A 4-part poetry collection that explores women’s roles in familial dynamics, immigration, and El Salvador’s civil war while reflecting on the death of the poet’s father A National Poetry Series winner, selected by the celebrated poet Reginald Dwayne Betts
When COVID-19 broke and the United States closed the border to travel, Alexandra Lytton Regalado was separated from family back in El Salvador. She wrote Relinquenda entirely during lockdown as a meditation on cancer, the passing of her father, and the renewed significance of community.
The central part of the collection focuses on her father during his 6-year struggle with cancer and considers how his stoicism, alcoholism, and hermitage might serve as mirror and warning. In contrast, she dedicates other poems to what it means for daughters, mothers, and wives to care for another as reflected in her relationships with the men in her life.
Situated in the tropical landscapes of Miami, Florida and El Salvador, the poems also negotiate the meaning of home, reflecting on immigration and the ties between United States and El Salvador 30 years after her birth country’s decade-long civil war.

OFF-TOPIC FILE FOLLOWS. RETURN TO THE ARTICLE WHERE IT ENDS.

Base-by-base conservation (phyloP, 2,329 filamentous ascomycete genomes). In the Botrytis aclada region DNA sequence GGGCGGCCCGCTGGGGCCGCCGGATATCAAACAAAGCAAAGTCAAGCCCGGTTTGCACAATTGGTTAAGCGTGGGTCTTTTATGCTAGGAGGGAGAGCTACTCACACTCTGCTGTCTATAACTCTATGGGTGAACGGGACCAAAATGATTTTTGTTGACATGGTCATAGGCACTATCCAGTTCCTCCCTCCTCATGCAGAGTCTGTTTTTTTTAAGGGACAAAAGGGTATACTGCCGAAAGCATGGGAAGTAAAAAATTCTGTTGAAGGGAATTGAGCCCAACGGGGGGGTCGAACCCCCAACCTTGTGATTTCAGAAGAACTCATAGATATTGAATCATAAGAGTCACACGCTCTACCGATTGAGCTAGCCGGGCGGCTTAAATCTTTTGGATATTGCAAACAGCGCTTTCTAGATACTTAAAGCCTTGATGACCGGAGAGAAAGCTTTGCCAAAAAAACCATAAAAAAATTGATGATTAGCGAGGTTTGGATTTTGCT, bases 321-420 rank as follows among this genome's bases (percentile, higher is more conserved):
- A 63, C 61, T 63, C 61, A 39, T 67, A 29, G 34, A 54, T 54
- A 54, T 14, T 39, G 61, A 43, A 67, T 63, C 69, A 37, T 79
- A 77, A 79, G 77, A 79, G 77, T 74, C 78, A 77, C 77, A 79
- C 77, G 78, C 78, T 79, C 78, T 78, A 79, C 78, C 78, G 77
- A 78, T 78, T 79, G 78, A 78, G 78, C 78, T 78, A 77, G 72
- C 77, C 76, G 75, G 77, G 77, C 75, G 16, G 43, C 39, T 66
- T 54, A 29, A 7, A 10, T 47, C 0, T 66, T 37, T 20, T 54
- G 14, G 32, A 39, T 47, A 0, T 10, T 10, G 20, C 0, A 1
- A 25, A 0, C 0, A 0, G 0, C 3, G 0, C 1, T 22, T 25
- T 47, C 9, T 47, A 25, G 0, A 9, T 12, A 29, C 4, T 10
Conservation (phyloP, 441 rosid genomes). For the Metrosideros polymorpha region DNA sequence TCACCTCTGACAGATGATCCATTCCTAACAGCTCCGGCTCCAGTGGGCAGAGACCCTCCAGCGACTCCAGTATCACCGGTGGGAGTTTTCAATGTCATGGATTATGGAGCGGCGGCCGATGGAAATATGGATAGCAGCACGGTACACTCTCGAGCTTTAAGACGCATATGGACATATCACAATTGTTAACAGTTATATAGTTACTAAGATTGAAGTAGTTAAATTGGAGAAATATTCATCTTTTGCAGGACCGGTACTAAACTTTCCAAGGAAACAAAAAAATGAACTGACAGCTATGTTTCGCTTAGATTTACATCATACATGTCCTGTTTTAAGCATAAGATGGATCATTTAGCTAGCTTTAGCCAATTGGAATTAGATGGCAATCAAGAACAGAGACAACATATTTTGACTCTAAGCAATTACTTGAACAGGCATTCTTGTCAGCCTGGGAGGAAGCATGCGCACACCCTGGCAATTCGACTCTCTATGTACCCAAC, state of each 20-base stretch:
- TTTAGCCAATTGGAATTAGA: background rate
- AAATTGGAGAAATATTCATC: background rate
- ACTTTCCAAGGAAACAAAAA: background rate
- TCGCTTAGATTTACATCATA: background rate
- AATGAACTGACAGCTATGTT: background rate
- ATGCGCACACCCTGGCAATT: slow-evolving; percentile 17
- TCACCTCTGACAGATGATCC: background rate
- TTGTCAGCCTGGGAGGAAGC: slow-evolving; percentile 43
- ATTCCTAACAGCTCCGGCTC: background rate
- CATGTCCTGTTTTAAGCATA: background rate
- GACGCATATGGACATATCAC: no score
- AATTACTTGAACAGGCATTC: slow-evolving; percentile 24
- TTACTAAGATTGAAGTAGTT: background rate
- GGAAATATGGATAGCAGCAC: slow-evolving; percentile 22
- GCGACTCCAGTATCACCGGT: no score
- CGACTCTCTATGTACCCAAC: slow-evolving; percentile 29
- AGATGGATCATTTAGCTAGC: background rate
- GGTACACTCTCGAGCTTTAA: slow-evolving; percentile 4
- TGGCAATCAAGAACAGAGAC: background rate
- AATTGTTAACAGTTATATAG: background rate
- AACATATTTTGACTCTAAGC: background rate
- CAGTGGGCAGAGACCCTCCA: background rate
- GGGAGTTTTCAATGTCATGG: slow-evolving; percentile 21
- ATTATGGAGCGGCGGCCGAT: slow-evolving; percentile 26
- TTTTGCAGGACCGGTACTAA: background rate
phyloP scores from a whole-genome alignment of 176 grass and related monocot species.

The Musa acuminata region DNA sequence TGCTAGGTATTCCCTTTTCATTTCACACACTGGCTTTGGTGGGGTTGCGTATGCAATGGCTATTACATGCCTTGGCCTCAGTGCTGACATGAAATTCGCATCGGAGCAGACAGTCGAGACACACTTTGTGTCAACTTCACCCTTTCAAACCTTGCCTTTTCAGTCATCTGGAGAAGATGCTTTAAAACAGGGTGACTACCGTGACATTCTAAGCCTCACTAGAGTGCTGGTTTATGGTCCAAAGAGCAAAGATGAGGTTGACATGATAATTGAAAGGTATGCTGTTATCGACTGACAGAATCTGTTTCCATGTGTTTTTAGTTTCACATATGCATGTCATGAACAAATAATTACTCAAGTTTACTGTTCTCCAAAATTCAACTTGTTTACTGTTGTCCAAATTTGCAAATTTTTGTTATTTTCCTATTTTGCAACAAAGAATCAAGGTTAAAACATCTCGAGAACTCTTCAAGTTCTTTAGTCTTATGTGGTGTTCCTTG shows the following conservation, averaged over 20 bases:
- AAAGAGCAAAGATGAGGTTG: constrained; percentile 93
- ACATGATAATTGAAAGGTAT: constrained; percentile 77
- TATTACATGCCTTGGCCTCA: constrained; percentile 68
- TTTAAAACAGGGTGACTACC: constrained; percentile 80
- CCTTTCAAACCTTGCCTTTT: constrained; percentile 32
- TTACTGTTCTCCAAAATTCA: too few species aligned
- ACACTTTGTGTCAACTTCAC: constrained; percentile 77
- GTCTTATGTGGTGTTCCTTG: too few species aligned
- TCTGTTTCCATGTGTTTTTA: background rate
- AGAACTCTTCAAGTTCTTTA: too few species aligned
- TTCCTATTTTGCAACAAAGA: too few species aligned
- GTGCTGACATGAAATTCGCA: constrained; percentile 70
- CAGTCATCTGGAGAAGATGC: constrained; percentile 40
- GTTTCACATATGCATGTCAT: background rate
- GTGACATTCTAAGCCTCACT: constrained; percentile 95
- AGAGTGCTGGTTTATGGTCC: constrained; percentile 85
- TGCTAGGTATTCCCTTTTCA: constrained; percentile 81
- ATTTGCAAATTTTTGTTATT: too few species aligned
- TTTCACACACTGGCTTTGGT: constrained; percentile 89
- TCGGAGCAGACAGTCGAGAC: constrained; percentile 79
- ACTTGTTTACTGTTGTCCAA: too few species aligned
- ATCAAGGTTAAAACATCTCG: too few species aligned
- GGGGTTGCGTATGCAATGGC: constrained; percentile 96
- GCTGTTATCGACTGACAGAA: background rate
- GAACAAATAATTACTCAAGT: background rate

In a lyrical and often bilingual voice, Regalado explores the impermanence and the body, communication and inarticulation, and the need to let go in order to heal regrets.
About the Author
Alexandra Lytton Regalado is author, editor, or translator of more than 15 Central American-themed books. She is also the cofounder and codirector of Editorial Kalina. Her poetry collection, Matria, won the St. Lawrence Book Award. She is a CantoMundo fellow, winner of the Coniston Prize, and her work has appeared in The Best American Poetry, The Academy of American Poets, Narrative, Gulf Coast, and Creative Nonfiction among others. Connect with her online at alexandralyttonregalado.com.
“A very moving and profound book by one of the most significant LGBTQ+ voices coming from Latin America.” —The Morning Star
“Resilient, introspective, and reverent.” —Harvard Review
“Relinquenda is a rarity in that, in one book, it contains multiplicity of longings and reckonings. Alexandra Regalado is poet as historian, and poet as that family member we all have who keeps the names in whatever holy book we name, the one who has the photo albums—and more than that, who we gather around when they begin to sing our stories.” —Reginald Dwayne Betts